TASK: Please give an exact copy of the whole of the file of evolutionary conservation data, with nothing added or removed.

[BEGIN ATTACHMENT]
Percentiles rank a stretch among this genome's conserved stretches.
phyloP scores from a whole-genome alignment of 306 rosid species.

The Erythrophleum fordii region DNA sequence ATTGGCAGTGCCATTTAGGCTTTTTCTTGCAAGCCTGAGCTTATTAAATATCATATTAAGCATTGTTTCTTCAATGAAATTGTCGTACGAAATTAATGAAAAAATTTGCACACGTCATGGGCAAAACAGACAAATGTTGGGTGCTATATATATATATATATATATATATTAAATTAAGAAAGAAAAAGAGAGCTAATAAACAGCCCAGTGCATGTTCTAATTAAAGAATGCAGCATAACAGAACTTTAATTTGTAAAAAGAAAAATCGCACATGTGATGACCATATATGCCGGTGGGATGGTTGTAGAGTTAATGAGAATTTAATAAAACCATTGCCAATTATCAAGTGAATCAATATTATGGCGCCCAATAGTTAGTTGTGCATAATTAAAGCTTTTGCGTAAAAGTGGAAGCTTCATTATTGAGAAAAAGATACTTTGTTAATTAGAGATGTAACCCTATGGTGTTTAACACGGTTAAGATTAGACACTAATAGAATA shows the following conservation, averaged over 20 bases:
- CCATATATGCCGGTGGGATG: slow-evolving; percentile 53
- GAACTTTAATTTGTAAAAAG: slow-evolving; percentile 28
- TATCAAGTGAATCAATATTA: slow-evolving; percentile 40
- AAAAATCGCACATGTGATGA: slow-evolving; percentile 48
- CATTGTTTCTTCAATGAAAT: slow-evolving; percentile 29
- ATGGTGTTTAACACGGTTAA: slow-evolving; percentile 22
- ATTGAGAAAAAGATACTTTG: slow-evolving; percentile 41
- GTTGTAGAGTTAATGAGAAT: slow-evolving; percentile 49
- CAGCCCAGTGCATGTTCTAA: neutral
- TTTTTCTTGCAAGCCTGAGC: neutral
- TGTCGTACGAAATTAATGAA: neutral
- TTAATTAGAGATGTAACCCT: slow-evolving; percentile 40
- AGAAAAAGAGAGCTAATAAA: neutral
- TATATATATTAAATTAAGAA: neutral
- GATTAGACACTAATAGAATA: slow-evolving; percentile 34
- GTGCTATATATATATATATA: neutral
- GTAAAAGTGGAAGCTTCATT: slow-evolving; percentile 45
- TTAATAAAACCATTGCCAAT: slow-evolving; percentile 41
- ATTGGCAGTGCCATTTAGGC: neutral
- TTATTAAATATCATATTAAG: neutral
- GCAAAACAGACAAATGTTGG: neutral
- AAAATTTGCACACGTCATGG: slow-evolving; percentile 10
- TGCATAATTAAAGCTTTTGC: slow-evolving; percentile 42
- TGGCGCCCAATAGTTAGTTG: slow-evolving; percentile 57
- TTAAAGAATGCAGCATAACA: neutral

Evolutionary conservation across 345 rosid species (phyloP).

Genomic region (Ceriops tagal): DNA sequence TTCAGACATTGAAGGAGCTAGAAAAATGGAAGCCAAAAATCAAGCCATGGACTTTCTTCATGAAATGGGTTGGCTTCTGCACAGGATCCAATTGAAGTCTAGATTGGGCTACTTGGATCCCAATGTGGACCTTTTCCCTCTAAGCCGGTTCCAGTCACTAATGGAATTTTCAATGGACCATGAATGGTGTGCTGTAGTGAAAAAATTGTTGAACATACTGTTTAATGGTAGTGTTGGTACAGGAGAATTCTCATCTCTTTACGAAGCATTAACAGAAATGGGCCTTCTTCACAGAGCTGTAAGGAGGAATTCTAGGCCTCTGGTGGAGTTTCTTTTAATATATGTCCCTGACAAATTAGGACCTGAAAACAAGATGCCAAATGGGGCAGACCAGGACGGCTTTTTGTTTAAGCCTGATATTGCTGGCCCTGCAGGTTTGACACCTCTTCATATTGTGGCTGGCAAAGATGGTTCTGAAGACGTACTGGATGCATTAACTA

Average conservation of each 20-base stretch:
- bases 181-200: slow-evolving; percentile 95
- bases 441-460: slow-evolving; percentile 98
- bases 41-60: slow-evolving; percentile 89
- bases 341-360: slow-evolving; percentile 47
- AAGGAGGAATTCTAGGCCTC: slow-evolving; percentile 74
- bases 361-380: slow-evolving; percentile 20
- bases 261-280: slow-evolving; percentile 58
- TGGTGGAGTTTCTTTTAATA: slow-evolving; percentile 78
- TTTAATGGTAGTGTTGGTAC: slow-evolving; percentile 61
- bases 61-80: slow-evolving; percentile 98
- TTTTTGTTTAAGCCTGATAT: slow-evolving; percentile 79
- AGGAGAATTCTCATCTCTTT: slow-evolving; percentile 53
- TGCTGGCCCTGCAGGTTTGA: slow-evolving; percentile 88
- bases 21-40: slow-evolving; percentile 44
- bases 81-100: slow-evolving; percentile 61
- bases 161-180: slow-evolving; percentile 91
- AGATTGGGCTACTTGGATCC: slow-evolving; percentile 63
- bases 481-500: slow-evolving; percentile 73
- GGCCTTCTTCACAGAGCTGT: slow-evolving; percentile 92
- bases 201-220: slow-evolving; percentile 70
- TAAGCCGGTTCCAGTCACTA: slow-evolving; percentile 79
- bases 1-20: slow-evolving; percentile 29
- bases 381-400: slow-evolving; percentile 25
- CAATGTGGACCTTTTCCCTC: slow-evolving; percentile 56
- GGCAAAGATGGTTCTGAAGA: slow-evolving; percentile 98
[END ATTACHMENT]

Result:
Percentiles rank a stretch among this genome's conserved stretches.
phyloP scores from a whole-genome alignment of 306 rosid species.

The Erythrophleum fordii region DNA sequence ATTGGCAGTGCCATTTAGGCTTTTTCTTGCAAGCCTGAGCTTATTAAATATCATATTAAGCATTGTTTCTTCAATGAAATTGTCGTACGAAATTAATGAAAAAATTTGCACACGTCATGGGCAAAACAGACAAATGTTGGGTGCTATATATATATATATATATATATATTAAATTAAGAAAGAAAAAGAGAGCTAATAAACAGCCCAGTGCATGTTCTAATTAAAGAATGCAGCATAACAGAACTTTAATTTGTAAAAAGAAAAATCGCACATGTGATGACCATATATGCCGGTGGGATGGTTGTAGAGTTAATGAGAATTTAATAAAACCATTGCCAATTATCAAGTGAATCAATATTATGGCGCCCAATAGTTAGTTGTGCATAATTAAAGCTTTTGCGTAAAAGTGGAAGCTTCATTATTGAGAAAAAGATACTTTGTTAATTAGAGATGTAACCCTATGGTGTTTAACACGGTTAAGATTAGACACTAATAGAATA shows the following conservation, averaged over 20 bases:
- CCATATATGCCGGTGGGATG: slow-evolving; percentile 53
- GAACTTTAATTTGTAAAAAG: slow-evolving; percentile 28
- TATCAAGTGAATCAATATTA: slow-evolving; percentile 40
- AAAAATCGCACATGTGATGA: slow-evolving; percentile 48
- CATTGTTTCTTCAATGAAAT: slow-evolving; percentile 29
- ATGGTGTTTAACACGGTTAA: slow-evolving; percentile 22
- ATTGAGAAAAAGATACTTTG: slow-evolving; percentile 41
- GTTGTAGAGTTAATGAGAAT: slow-evolving; percentile 49
- CAGCCCAGTGCATGTTCTAA: neutral
- TTTTTCTTGCAAGCCTGAGC: neutral
- TGTCGTACGAAATTAATGAA: neutral
- TTAATTAGAGATGTAACCCT: slow-evolving; percentile 40
- AGAAAAAGAGAGCTAATAAA: neutral
- TATATATATTAAATTAAGAA: neutral
- GATTAGACACTAATAGAATA: slow-evolving; percentile 34
- GTGCTATATATATATATATA: neutral
- GTAAAAGTGGAAGCTTCATT: slow-evolving; percentile 45
- TTAATAAAACCATTGCCAAT: slow-evolving; percentile 41
- ATTGGCAGTGCCATTTAGGC: neutral
- TTATTAAATATCATATTAAG: neutral
- GCAAAACAGACAAATGTTGG: neutral
- AAAATTTGCACACGTCATGG: slow-evolving; percentile 10
- TGCATAATTAAAGCTTTTGC: slow-evolving; percentile 42
- TGGCGCCCAATAGTTAGTTG: slow-evolving; percentile 57
- TTAAAGAATGCAGCATAACA: neutral

Evolutionary conservation across 345 rosid species (phyloP).

Genomic region (Ceriops tagal): DNA sequence TTCAGACATTGAAGGAGCTAGAAAAATGGAAGCCAAAAATCAAGCCATGGACTTTCTTCATGAAATGGGTTGGCTTCTGCACAGGATCCAATTGAAGTCTAGATTGGGCTACTTGGATCCCAATGTGGACCTTTTCCCTCTAAGCCGGTTCCAGTCACTAATGGAATTTTCAATGGACCATGAATGGTGTGCTGTAGTGAAAAAATTGTTGAACATACTGTTTAATGGTAGTGTTGGTACAGGAGAATTCTCATCTCTTTACGAAGCATTAACAGAAATGGGCCTTCTTCACAGAGCTGTAAGGAGGAATTCTAGGCCTCTGGTGGAGTTTCTTTTAATATATGTCCCTGACAAATTAGGACCTGAAAACAAGATGCCAAATGGGGCAGACCAGGACGGCTTTTTGTTTAAGCCTGATATTGCTGGCCCTGCAGGTTTGACACCTCTTCATATTGTGGCTGGCAAAGATGGTTCTGAAGACGTACTGGATGCATTAACTA

Average conservation of each 20-base stretch:
- bases 181-200: slow-evolving; percentile 95
- bases 441-460: slow-evolving; percentile 98
- bases 41-60: slow-evolving; percentile 89
- bases 341-360: slow-evolving; percentile 47
- AAGGAGGAATTCTAGGCCTC: slow-evolving; percentile 74
- bases 361-380: slow-evolving; percentile 20
- bases 261-280: slow-evolving; percentile 58
- TGGTGGAGTTTCTTTTAATA: slow-evolving; percentile 78
- TTTAATGGTAGTGTTGGTAC: slow-evolving; percentile 61
- bases 61-80: slow-evolving; percentile 98
- TTTTTGTTTAAGCCTGATAT: slow-evolving; percentile 79
- AGGAGAATTCTCATCTCTTT: slow-evolving; percentile 53
- TGCTGGCCCTGCAGGTTTGA: slow-evolving; percentile 88
- bases 21-40: slow-evolving; percentile 44
- bases 81-100: slow-evolving; percentile 61
- bases 161-180: slow-evolving; percentile 91
- AGATTGGGCTACTTGGATCC: slow-evolving; percentile 63
- bases 481-500: slow-evolving; percentile 73
- GGCCTTCTTCACAGAGCTGT: slow-evolving; percentile 92
- bases 201-220: slow-evolving; percentile 70
- TAAGCCGGTTCCAGTCACTA: slow-evolving; percentile 79
- bases 1-20: slow-evolving; percentile 29
- bases 381-400: slow-evolving; percentile 25
- CAATGTGGACCTTTTCCCTC: slow-evolving; percentile 56
- GGCAAAGATGGTTCTGAAGA: slow-evolving; percentile 98